Review: A Thousand Words Has Nothing Funny to Say

No one is about to accuse Brian Robbins of subtlety. The man behind the Eddie Murphy trifecta of Norbit, Meet Dave and this weekend’s A Thousand Words opens this latest high-concept blend of magic and mawkishness (to be released, anyway – this was shot back in 2008) with a shot of Murphy’s family in a broken picture frame. Before his Jack McCall even utters his first words of solemn narration, you could guess that he’s a workaholic dad overdue for a lesson in What Really Matters, and you wouldn’t be wrong.

Of course, formulas like these can be forgiven if granted a touch of cleverness or flair in execution, but again, that has never exactly Robbins’ directorial forte. He’s mostly here to make sure that we’re treated to garish close-ups of Starbucks Coffee cups as Jack proclaims how delicious it is, to make sure that co-star Allison Janney is in frame when Murphy proceeds to insert a breadstick into her nostril during an Important Business Meeting, to make sure that we see the distinct outline of an elderly man’s crotch after we’re inexplicably informed that this gent wears his pants much too tight.

What does all of this have to do with life lessons? Who knows. Here’s what you need to know: fast-talking literary agent McCall tries to rope in New Age guru Dr. Sinja (Cliff Curtis) into a lucrative book deal, for which Jack ends up burdened with a mystical tree in his backyard. For his every spoken or written word, the tree loses a leaf. (Even middle fingers take their toll.) For every action taken out on its trunk, Jack experiences an identical reaction. Ergo, if the tree becomes bare, it dies and so does our harried businessman/neglectful family man.

It’s a glorified excuse for celebrity charades and other antics; tree-crawling squirrels cause Jack to be ticklish at the most inopportune times, while pesticide-spraying gardeners result in his being quasi-stoned at said Important Business Meeting (of which there are many). During a conference call, he has talking action figures speak on his behalf… and other grown adults fall for it. This is the comedy, folks. Devoted assistant Clark Duke spastically confessing to a furry fetish is what passes for funny here; the same goes for “come hither” looks from a shirtless fat man in an elevator.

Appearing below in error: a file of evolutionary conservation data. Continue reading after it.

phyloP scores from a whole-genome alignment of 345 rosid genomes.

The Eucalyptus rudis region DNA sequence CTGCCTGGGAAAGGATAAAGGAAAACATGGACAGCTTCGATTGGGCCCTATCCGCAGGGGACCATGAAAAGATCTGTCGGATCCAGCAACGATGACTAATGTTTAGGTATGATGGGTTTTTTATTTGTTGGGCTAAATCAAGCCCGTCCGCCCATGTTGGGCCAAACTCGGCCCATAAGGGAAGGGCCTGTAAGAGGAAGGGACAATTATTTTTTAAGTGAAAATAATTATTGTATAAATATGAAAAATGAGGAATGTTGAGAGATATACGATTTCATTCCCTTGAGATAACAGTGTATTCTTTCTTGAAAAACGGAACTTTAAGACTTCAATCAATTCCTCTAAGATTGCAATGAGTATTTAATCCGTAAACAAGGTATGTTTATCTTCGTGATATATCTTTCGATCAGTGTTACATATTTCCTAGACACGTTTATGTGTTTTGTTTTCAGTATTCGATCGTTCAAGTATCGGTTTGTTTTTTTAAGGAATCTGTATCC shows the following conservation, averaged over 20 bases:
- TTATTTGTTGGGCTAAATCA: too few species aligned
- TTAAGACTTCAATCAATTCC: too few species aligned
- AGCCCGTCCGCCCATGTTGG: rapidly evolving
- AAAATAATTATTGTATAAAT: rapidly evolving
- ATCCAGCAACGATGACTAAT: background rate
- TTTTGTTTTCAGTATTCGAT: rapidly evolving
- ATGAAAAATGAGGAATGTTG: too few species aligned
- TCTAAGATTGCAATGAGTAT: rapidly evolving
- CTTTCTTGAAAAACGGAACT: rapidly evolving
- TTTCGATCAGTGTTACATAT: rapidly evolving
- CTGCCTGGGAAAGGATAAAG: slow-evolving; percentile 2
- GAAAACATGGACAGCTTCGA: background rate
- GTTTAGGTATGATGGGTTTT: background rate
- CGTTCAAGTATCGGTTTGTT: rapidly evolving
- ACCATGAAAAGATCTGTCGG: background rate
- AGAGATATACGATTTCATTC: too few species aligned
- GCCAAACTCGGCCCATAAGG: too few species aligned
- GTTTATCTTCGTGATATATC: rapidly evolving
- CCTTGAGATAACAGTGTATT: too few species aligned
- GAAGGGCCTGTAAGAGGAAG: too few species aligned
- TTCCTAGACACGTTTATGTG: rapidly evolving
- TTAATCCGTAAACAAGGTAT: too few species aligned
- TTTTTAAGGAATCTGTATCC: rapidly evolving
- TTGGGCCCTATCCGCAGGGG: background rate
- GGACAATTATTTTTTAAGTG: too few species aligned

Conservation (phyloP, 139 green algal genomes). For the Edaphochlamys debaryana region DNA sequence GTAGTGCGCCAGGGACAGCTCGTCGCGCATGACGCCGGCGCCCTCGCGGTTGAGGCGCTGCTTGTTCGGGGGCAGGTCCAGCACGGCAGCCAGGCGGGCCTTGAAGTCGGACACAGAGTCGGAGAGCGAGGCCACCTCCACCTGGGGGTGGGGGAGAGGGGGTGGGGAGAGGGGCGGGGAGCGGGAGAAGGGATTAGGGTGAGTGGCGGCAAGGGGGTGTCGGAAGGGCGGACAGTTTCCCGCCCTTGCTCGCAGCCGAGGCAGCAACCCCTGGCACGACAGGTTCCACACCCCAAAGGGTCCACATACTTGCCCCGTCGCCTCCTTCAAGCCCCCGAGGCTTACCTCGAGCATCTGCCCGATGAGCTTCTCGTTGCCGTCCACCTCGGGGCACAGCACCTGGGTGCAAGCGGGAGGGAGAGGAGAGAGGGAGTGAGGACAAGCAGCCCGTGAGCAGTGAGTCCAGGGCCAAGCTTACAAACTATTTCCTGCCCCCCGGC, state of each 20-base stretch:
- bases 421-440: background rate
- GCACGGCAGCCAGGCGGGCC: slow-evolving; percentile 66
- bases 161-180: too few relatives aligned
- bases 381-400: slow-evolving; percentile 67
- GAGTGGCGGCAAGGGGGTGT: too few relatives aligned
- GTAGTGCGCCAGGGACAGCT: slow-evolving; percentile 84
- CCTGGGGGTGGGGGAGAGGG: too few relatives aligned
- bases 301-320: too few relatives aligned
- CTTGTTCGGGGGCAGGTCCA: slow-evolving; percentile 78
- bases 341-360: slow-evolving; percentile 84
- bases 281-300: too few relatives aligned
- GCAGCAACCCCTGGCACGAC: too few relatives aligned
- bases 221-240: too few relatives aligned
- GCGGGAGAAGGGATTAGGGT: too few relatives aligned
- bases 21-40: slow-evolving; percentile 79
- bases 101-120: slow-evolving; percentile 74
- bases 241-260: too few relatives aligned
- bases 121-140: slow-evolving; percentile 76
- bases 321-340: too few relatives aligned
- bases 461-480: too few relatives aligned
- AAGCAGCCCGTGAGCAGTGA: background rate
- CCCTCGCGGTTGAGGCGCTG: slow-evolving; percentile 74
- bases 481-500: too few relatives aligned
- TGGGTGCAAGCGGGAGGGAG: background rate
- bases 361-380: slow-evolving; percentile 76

To be fair, it’s not as if Murphy doesn’t throw himself into the gags wholesale, whether he’s mugging wildly, mouthing orders to spouses and bosses who don’t understand or spewing leaves from his mouth in a nightmare. Even when the last act turns into the requisite redemption arc and Robbins lays the schmaltz on thick – down to a grim and thus laughable bottoming-out sequence that sees Jack attempting suicide by means of singing – Murphy taps into something wounded in a movie that otherwise specifically robs him of his chief comedic gift: his mouth. And one can only imagine that the chief reason that supporting players like Duke, Janney, Curtis, Kerry Washington and Jack McBrayer signed on was simply to say that they had the chance to work with a comedic god, dire circumstances be damned.

Coming from scribe Steve Koren (Bruce Almighty, Click), Words follows directly in the footsteps of those films, not to mention Liar Liar, Groundhog Day and any other post-Freaky Friday high-concept redemption story that inevitably crossed Tim Allen and Adam Sandler’s desks at some point. It wouldn’t have been any funnier in 2008, or even 1998. It wouldn’t have been much funnier with anyone besides Murphy in the lead role. It’s a ready-made blueprint for mediocrity that brings new meaning to “That goes without saying” and is perhaps better left without having actually been seen.

Grade: D